Wednesday, September 21, 2011

Obama: Palestinian Statehood Must Be Achieved Through Talks With Israel

US president tells UN general assembly Palestinians deserve their own state – but defends threat to veto any bid on Friday
By Chris McGreal in New York and Harriet Sherwood in Ramallah
Barack Obama at the UN
Barack Obama addresses the United Nations general assembly today. Photograph: Spencer Platt/Getty Images
Barack Obama has infuriated Palestinian leaders with a lengthy defence of the US threat to veto the Palestinian bid for statehood at the United Nations while praising revolutions in other parts of the Arab world.
Obama told the opening of the UN general assembly in New York that negotiations between Israel and the Palestinians, not security council resolutions, are the way to ensure a lasting peace. But he was challenged by the French president, Nicolas Sarkozy, who said that US leadership on the issue has failed and called for a new initiative involving Europe and Arab states to see the birth of a Palestinian state within a year.
Obama said he believes "the Palestinian people deserve a state of their own", and that that vision had been delayed for too long. But he offered no new initiatives and, tellingly, did not repeat earlier calls – for which he has come under fire – for negotiations to be based on the borders at the time of the 1967 war, with agreed land swaps.
Obama, who went from his speech to a meeting with the Israeli prime minister, Binyamin Netanyahu, was dismissive of the plan put forward by the Palestinian leader, Mahmoud Abbas, to ask the security council on Friday to recognise Palestine as a state. The US has said it will veto such a move.
"Peace will not come through statements and resolutions at the UN – if it were that easy, it would have been accomplished by now. Ultimately, it is Israelis and Palestinians who must live side by side. Ultimately, it is Israelis and Palestinians – not us – who must reach agreement on the issues that divide them: on borders and security, on refugees and Jerusalem," he said as Abbas shook his head.
The Palestinians responded by saying they will not be deterred from pursuing their request to the security council for full membership of the UN, and that if he US wields its veto they will then seek a vote in the general assembly, which has the power to grant observer status.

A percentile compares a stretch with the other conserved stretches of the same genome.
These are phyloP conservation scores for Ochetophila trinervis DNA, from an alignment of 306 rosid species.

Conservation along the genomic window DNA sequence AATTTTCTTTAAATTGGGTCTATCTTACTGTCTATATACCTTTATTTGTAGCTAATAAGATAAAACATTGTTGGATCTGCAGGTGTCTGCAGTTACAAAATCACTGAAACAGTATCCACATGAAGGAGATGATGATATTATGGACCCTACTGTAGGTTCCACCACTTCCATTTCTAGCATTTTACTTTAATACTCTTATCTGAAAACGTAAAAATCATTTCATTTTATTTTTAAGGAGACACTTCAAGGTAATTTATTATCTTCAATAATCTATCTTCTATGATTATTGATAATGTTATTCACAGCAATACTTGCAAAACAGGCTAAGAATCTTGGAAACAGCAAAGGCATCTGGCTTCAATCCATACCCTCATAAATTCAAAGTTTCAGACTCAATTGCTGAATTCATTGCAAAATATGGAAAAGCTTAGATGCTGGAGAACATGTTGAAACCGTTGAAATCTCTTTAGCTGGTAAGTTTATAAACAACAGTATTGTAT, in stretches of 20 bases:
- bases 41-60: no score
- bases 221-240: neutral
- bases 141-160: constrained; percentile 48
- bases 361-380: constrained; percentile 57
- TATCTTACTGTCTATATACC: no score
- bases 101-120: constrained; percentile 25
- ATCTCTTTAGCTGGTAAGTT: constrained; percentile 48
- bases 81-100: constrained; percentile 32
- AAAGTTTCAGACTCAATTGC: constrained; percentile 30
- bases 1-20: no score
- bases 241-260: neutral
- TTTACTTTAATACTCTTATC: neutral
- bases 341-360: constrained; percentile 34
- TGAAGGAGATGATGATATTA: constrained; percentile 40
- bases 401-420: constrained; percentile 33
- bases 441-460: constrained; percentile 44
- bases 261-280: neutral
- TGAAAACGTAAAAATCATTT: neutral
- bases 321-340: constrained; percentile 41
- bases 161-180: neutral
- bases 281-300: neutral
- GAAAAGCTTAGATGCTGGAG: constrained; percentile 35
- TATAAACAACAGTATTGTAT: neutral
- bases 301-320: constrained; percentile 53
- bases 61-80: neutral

Obama spoke about the US's "unshakeable" commitment to Israel's security, and said any lasting peace must recognise Israel's "very real security concerns". He spoke at length about Israeli suffering, but to the consternation of the Palestinians made no mention of the difficulties of life under occupation, or the impact of expanding Jewish settlements in the West Bank and East Jerusalem.
The president said: "Let's be honest: Israel is surrounded by neighbours that have waged repeated wars against it. Israel's citizens have been killed by rockets fired at their houses and suicide bombs on their buses. Israel's children come of age knowing that throughout the region, other children are taught to hate them.
"Israel, a small country of less than 8 million people, looks out at a world where leaders of much larger nations threaten to wipe it off of the map. The Jewish people carry the burden of centuries of exile, persecution, and the fresh memory of knowing that six million people were killed simply because of who they were.
"Friends of the Palestinians do them no favours by ignoring this truth, just as friends of Israel must recognise the need to pursue a two state solution with a secure Israel next to an independent Palestine."
Obama's failure to offer any new hope of progress toward a Palestinian state stood in sharp contrast to his praise of the quest for freedom in parts of the Arab world and beyond.
"Something is happening in our world. The way things have been is not the way they will be. The humiliating grip of corruption and tyranny is being pried open," he said.
Sarkozy said the "miracle" of the Arab spring is a reminder of the moral and political obligation to resolve the Israeli-Palestinian conflict. But, without naming the US, he said that its oversight of years of failed negotiations means a new approach is required.
Sarkozy said: "We can wait no longer – the method is no longer working. Change the method. Cease believing that a single country or a small group of countries can solve a problem of such complexity."